The Ashanti Regional Minister, Simon Osei-Mensah, on Tuesday, July 6, 2021, refused pleas by the three-member ministerial committee investigating the disturbances at Ejura, to disclose the identity of his informant who he claims had told him of a plot by the angry youth to set the District Police Station ablaze.
According to him, the identity of the informant has to be protected, since his disclosure will prevent other persons from giving him vital information in the region.
The Minister had said he requested the presence of the military in Ejura on Tuesday, June 29, 2021, as Chairman of the Regional Security Council, REGSEC upon an intel he gathered.
He maintained that he picked intelligence that the youth had planned to burn the Ejura District Police Station after the burial of social activist, Ibrahim Muhammed, alias Kaaka, who was killed by a mob.
But appearing before the Committee set up by the Interior Minister on the orders of the President to probe the incident, the Minister insisted that nothing will make him disclose the identity of the person who gave that information.
“My lord chair, if I bring the person, it is going to make my management of security in this region difficult. It would mean that all I want to say is that, nobody should give me information or intelligence again.”
“I have put all my numbers out there to the various radio stations that any time you have information, you can reach me on these numbers, and people voluntarily give me information and that is going to cease. I am afraid; it will seriously affect my management of security in this region.”
The Minister also defended his decision to request military presence in Ejura, saying he did that in accordance with the Security and Intelligence Agencies Act, Act 1030.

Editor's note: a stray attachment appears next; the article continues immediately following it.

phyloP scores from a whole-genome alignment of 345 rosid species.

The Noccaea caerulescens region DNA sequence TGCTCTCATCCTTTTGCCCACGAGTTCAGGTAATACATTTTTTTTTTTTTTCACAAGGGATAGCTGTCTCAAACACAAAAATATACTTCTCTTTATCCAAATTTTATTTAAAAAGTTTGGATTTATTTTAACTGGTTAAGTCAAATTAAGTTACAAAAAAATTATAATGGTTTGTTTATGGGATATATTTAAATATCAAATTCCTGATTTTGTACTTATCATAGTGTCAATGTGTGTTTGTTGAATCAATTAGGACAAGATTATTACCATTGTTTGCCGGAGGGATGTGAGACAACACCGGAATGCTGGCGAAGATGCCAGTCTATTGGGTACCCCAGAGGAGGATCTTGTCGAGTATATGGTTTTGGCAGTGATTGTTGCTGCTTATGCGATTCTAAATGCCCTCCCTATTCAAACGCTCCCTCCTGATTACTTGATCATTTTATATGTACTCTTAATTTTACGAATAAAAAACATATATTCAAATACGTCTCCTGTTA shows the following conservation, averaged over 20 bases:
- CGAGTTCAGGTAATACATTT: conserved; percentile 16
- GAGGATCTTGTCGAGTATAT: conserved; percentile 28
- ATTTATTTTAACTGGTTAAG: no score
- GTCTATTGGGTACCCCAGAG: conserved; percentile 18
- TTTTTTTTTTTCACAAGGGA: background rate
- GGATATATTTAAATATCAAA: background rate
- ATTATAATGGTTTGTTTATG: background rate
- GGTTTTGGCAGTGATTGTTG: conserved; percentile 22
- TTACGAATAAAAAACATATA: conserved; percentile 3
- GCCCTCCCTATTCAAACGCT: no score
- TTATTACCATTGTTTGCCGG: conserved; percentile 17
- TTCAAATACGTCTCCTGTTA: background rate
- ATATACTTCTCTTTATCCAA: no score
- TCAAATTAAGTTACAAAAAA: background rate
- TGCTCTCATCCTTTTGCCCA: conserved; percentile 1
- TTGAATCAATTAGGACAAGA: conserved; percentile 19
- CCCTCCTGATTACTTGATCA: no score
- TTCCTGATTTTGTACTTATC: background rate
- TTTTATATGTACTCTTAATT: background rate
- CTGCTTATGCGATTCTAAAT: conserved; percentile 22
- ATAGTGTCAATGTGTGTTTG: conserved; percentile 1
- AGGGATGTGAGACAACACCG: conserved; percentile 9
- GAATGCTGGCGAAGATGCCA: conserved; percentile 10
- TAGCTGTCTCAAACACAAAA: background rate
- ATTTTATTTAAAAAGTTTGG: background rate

“I took this decision in line with the Security and Intelligence Agencies Act, Act 1030, and specifically section 5 that establishes the Regional Security Council [REGSEC], and section 6 that gives the membership of the council, and also makes the regional minister chairman of REGSEC, and section 7 that gives the function of REGSEC which include maintenance of peace and security in the region.”
Also, when asked whether the military should be prevented from assisting the Ghana Police Service in handling civil protests, he disagreed.
Mr. Osei-Mensah rather said the security agencies should be educated to collaborate with each other in such circumstances.
“I’ve used this strategy all this while. This is the first time we have casualties, and I think we should continue with it. But there must be more education and communication between the various security agencies as to how to act under such circumstances.”
About the Ejura disturbances
The violence occurred during protests that followed the death of a social media activist, Ibrahim Muhammed.
Ibrahim Muhammed, alias Kaaka, died after he was attacked by a mob on June 27 while returning home.
He’s believed to have been killed because he was critical of the government.
The 45-year-old was noted to be vocal on both local and national issues using his Facebook page.
Police in the Ashanti Region have since arrested three persons in connection with his death, including his brother, and put them before the court.
Ibrahim Muhammed was buried on Tuesday, June 29, 2021, alongside the two others who died in the protest.
Meanwhile, one of the four persons who also sustained gunshot wounds, a sixteen-year-old boy, has had one of his legs amputated at the Komfo Anokye Teaching Hospital.